Curtis, M Orchestral Works
Fortunately, melody is now coming back into fashion, so this collection of the light-hearted music of the Cumbrian composer Matthew Curtis (b1959) can expect to receive a warm welcome. It opens with the scintillating concert overture, Fiesta, which has a most beguiling secondary theme; Curtis’s style is in the best traditions of Eric Coates, Haydn Wood and other British composers, about whom Andrew Lamb wrote so enthusiastically in last November’s ‘Collection’. Coates is the strongest influence, structurally, in the throbbing allegros, and in the specially English ‘tennis’ waltz (there is an engaging one in the Amsterdam Suite, which is not in the least Dutch).
Curtis can also readily create a haunting pastoral atmosphere, as in ‘Lonely City’ from the Amsterdam Suite with its winding saxophone melody (curiously reminiscent of Bizet), and there is a perky march (‘Trams and Crowds’) to round off. The ‘Pas de deux’ brings a haunting oboe melody to recall Ronald Binge’s ‘Windmill’ and the ‘Holiday Mood’ of the richly scored Paths to Urbino suite has the kind of jiggy syncopations that recall Curzon and Farnon. Its fourth movement, ‘Music of the Fields’, then brings a meltingly romantic horn solo, and the melody which follows has much in common with the cherishable central movement of Coates’s Three Elizabeths Suite, and is by no means inferior to it. Then ‘Journey’s End’ brings a deliciously jaunty Italianate (but still essentially British) tarantella, and the closing ‘Outward Bound’ makes a spirited and light-hearted finale.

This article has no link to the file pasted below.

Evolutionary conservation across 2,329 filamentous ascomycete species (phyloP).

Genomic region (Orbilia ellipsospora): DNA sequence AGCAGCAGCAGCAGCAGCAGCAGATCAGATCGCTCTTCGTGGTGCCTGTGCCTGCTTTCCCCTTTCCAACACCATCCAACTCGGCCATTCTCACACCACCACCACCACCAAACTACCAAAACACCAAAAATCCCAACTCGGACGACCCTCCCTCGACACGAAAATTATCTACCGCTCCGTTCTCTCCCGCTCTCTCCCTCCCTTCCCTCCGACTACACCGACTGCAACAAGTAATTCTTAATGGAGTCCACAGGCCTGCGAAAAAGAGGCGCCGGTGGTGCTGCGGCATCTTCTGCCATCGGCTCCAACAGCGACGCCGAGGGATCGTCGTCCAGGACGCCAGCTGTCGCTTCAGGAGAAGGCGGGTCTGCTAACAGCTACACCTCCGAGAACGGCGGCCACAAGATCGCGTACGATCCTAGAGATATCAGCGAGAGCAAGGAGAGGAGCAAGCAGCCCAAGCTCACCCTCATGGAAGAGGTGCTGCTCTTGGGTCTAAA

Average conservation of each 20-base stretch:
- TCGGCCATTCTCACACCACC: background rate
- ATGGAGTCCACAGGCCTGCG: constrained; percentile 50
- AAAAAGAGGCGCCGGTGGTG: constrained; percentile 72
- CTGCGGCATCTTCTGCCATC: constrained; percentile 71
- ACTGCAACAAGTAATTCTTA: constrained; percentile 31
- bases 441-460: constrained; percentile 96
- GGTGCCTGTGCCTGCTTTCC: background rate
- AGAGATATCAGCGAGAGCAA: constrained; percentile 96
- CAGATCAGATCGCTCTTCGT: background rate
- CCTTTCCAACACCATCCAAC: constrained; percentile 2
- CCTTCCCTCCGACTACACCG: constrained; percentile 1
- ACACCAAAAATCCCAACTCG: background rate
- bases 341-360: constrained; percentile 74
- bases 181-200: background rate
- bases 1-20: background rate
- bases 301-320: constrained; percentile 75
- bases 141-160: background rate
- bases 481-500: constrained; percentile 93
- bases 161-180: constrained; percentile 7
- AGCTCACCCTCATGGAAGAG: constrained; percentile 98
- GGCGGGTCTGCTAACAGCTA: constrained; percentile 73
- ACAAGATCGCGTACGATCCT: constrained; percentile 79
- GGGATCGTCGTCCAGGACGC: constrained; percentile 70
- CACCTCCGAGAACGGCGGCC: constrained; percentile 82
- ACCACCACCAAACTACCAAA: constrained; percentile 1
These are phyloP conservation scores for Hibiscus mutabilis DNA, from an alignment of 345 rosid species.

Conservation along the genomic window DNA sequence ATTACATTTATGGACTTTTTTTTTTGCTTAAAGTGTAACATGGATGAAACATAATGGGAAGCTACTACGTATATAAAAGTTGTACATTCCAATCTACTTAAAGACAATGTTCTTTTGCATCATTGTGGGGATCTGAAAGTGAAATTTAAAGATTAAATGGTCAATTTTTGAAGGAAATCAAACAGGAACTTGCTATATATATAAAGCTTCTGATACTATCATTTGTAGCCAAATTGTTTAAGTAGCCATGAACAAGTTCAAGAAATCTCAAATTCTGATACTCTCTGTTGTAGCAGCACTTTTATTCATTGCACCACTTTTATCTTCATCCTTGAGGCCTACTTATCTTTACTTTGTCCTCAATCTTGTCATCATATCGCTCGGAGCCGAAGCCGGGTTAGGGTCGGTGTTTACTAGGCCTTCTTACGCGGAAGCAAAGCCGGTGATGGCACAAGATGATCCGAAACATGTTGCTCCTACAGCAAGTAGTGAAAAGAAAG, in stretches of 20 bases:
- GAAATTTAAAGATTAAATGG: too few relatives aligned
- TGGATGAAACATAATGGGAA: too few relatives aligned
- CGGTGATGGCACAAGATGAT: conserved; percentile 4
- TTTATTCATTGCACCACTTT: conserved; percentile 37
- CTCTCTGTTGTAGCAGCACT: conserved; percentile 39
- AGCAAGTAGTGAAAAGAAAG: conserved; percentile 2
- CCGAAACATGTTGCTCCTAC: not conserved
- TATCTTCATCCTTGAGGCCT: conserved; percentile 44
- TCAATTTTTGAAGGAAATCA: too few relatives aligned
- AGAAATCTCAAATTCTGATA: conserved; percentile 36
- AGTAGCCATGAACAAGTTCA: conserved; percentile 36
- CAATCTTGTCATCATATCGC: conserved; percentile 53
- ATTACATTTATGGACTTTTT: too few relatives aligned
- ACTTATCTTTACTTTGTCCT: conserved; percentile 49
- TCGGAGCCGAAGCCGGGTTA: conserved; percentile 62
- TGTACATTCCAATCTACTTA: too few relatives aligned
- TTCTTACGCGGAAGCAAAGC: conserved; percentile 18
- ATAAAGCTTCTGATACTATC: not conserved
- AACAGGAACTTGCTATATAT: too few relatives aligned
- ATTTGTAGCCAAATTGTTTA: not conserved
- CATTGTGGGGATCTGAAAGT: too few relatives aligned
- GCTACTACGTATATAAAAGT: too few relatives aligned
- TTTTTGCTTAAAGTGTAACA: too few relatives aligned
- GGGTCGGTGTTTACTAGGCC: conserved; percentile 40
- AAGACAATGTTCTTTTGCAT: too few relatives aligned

I have suggested the influences of other composers, but Curtis is his own man: his scoring is particularly skilful (he writes splendidly for the horns) and his fund of invention inexhaustible. The performances are first class, the recording bright and sparkling, but the string patina suggests not too many violins (although this may be the effect of the studio recording). I would have liked more body to the violins. Highly recommendable, just the same.